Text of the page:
(g) This descent and fall of mankind into the lowest natural state has produced hardened hearts. Men have not only befriended wickedness, they have become supportive of those who fall like them. The Apostle states: “Who knowing the judgment of God, that they which commit such things are worthy of death, not only do the same, but have pleasure in them that do them”, (v.32).
In general, note that this Epistle speaks about the Gentiles. He therefore proclaims the role of natural law which is the Law of God (Jeremiah 31:33,”I will put My law in their minds, and write it on their hearts”.) Therefore the Apostle states: ‘For when the Gentiles, which have not the law, do by nature the things contained in the law …’ (2:14).
In this chapter, St Paul speaks about nations who have broken the Law of nature and describes them as those who ‘do those things which are not fitting’ (:28). Examples of their deeds include women who ‘exchanged the natural use for what is against nature…’ (1: 26).
Similarly the example of paganism in the article (Part-1) can be related to Romans 1:21-23…. Because that, when they knew God, they glorified him not as God, neither were thankful; but became vain in their imaginations, and their foolish heart was darkened. Professing themselves to be wise, they became fools, and changed the glory of the incorruptible God into an image made like to corruptible man, and to birds, and four-footed beasts, and creeping things.
“The difficulties which educated men of our time experience in both public and private worship point to a deep intellectual and spiritual crisis in the total development of man. The issue goes deeper than the question of language and forms. The reality of God is no longer obvious or sure to many. The self-evident God which many cultures too easily assumed as a projection of highest values has begun to disappear and even among the baptized, thinkers have started either to deny God altogether alleging that he is dead, or to interpret the meaning of Gospel purely and entirely in “secular terms without any reference to the transcendent, The difficulty of worship in our time is thus the difficulty of apprehending God-which has never been easy or normal. When both faith and worship become unduly or mainly intellectual and conceptual, as happened in our time of unprecedented advancement in scientific thinking and technological practice, then new intellectual problems crop up in both faith and worship”- Dr. Paulose Mar Gregorios, from his book Worship in a secular Age. ” When both faith and worship become unduly or mainly intellectual and conceptual, as happened in our time of unprecedented advancement in scientific thinking and technological practice, then new intellectual problems crop up in both faith and worship”… These sentences by Paulose Mar Gregorios Thirumeni highlights the example of going against natural law thus giving rise to secularism, pluralism and the like.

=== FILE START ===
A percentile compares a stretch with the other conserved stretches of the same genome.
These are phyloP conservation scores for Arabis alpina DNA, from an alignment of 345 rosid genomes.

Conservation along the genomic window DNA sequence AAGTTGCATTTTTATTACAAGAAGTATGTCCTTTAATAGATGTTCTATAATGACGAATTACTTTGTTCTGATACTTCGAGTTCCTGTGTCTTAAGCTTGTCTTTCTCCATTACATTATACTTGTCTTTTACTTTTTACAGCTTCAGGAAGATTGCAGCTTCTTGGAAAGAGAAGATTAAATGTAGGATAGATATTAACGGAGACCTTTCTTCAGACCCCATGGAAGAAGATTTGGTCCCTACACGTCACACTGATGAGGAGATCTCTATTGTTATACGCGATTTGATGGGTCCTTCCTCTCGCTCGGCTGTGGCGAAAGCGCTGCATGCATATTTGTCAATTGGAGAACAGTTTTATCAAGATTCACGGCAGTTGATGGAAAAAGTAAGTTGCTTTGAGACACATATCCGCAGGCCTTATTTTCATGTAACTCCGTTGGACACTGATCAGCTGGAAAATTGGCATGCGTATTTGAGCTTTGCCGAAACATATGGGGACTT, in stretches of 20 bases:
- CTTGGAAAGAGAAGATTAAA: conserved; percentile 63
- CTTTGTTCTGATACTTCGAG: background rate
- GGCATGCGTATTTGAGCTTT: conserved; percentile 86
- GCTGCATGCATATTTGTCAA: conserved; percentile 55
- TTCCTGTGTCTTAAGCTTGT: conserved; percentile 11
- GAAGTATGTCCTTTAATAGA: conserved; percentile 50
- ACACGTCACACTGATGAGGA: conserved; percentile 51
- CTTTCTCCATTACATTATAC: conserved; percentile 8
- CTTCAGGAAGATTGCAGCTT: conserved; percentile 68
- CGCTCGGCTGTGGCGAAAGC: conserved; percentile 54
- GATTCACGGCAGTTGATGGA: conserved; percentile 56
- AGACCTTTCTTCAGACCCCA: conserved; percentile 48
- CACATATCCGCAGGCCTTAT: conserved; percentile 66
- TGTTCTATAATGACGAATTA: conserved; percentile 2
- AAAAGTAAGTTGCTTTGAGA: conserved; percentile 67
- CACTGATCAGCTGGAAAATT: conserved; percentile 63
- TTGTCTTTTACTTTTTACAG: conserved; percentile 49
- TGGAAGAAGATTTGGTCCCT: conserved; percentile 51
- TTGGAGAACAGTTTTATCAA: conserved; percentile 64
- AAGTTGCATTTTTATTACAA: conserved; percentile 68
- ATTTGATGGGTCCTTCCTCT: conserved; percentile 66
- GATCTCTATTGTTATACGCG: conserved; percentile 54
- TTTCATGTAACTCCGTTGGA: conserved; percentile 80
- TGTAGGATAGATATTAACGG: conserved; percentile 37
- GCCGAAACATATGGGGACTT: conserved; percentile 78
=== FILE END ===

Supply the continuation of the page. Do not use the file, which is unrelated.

Therefore a Christian is required to obey the Law of Nature. Moreover, not only is he required to fulfill the Law of Moses; but he also needs to progress in order to fulfill the sublime gospel commandment. Mathew 7:12 “Therefore, whatever you want men to do to you, do also to them, for this is the law and the Prophets”. This is the “Golden Rule”(also refer Luke 6:31). The “Golden Rule” fulfills the demands of the Law and the Prophets and is the practical application of the commandment of love one’s neighbor as oneself. St. Cyril the great remarks on this statement (“The Golden Rule”) saying “It was probable these sanctified apostles would think they did not have the ability in carrying out these commandments from mere thoughts to a practical life. Christ knew their thoughts, and He relied on the instinct of loving of one-self as a judgment among people together. He thus commanded each one to do to others what he would like them to do to him. For if we would like others to deal with us mercifully and compassionately ,then we too, have to deal with them the same way. Jeremiah prophesied previously that a time will come when believers will no longer be in need of written commandments, because this doctrine will be engraved on the hearts; for it has been said (Jer.31:33) “I will put My law in their minds, and write it on their hearts.”
Thus God has charged His whole creation with His glory. He has endowed each human being with the privilege to tend and keep it. The Christian, who grows in theosis, in ceaseless motion toward the very likeness of God, will increasingly become a healing instrument of the Holy Spirit.